When his next offensive fails — when the next Ukrainian counterattack begins to reclaim lost territory — will Putin launch his nukes? Simple logic strongly suggests that a global thermonuclear war is not on the agenda.
What we should really ask, then, is what are the conditions short of war in which nuclear weapons can be effective, and do these conditions prevail in Ukraine?
To answer this, we need a clear understanding of why nuclear war is not an option. Russia’s nuclear chain of command requires Putin to send a request for a nuclear strike to his Minister of Defense, Sergei Shoigu, and the Chief of the Russian General Staff, Valery Gerasimov.
If these men disagree with Putin, the strike does not happen. Why would either of these men, who are long-time Putin supporters and presumably supporters of the Ukrainian war, override Putin’s orders? Because Russia’s survival is more important to them than Putin’s wounded pride.
Russia can survive losing in Ukraine and come back swinging at a later date. It cannot survive a nuclear war.
Putin and Nuclear Psychological Warfare
So there will be no global thermonuclear war. Does this prohibition cover the use of a single tactical nuke? There is no guarantee that what starts at the tactical level will not escalate to the strategic level. Even if NATO’s initial response is non-nuclear, follow-on strikes may be a different story. The threat of escalation is a hard barrier to using tactical nukes — a barrier that Putin cannot overcome.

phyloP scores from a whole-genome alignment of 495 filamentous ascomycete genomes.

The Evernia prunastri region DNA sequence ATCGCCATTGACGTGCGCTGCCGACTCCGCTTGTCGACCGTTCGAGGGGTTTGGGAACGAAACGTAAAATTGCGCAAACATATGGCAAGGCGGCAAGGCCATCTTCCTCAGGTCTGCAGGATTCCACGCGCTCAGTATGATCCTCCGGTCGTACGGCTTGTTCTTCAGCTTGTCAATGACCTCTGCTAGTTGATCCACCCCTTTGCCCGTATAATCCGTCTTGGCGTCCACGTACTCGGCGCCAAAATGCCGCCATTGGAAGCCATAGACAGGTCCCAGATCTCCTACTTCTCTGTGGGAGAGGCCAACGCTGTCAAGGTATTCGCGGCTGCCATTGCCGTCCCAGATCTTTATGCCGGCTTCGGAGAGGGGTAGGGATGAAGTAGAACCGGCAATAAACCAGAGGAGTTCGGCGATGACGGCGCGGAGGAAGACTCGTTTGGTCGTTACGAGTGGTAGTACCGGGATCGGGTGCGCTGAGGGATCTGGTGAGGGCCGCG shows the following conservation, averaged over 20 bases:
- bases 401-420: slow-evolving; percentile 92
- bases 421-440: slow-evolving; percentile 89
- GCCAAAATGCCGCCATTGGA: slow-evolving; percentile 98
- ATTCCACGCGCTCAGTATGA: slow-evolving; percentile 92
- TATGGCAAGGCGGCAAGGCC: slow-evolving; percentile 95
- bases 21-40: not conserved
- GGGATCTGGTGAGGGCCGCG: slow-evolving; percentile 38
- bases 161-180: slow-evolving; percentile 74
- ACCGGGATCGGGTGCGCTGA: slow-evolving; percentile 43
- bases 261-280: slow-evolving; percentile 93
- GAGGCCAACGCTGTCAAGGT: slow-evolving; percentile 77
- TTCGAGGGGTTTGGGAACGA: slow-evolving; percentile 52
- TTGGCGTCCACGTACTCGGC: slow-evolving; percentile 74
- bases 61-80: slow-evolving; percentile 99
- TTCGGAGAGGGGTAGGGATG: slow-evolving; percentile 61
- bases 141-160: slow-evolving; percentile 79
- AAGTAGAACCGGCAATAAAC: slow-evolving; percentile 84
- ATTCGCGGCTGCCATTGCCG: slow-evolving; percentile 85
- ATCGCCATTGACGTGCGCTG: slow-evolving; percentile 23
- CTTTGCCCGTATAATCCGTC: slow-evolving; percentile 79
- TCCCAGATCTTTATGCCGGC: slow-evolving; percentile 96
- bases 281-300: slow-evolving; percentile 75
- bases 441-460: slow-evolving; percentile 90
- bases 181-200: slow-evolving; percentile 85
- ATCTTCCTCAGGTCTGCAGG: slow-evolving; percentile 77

If there will be no direct use of nuclear weapons in Ukraine, what about indirect use? Is there a way to use atomic weapons short of war? Thanks to a year of constant doom-mongering, 69% of Germans now fear that an escalating war will end in a “retaliatory” Russian nuclear strike. This fear provides the perfect cover for Germany’s Putinverstehers to delay the shipment of German supplies to Ukraine.
If the rest of NATO followed Germany’s example, NATO’s supply line to Ukraine could be crushed. That supply line, which includes 90,000 artillery rounds a month, keeps Ukraine in the fight. Reduce or remove the supply line, and Putin can win his war.
How does Putin make that happen? He first convinces his defense minister and General Staff to prepare the atomic weapons test site at Novaya Zemlya for immediate use. The stated goal is to draw NATO into negotiations that pit the Comprehensive Test Ban Treaty (CTBT), which outlaws nuclear weapons tests, against resupplying Ukraine. The odds of reaching a deal are pitiful, but for the generals it is a low-cost, low-risk option, and it steers them away from a confrontation with Putin, so why not try it?
Using the Western Media
When negotiations fail, Putin must convince his minders to take the final step and sign off on an actual test. His will be a depressingly easy argument to make. First, the hard barrier posed by escalation doesn’t exist for nuclear testing. The resumption of nuclear testing is not an act of war. It is a reversion to pre-CTBT norms. Second, the pressure to do anything to turn a losing war around would be immense.
A nuclear test would send a direct and unmistakable message to NATO, especially if the tests occurred while Ukraine was fighting to take back Crimea. In the days and weeks following the tests, the Western media would obsess on the issue, helping to ratchet up the sustained fear of an atomic Armageddon that Russia needs to help strangle NATO’s supply lines to Ukraine.
Vladimir Putin is desperately trying to salvage a failed war. If the direct use of nuclear weapons is off the table, but an indirect method exists, why would he not use the indirect method?
George Walsh was an active member of the U.S. Army from 1986-1989 and a member of the U.S. Army Reserve from 1989-1994. He holds a degree in Political Science from Pennsylvania State University.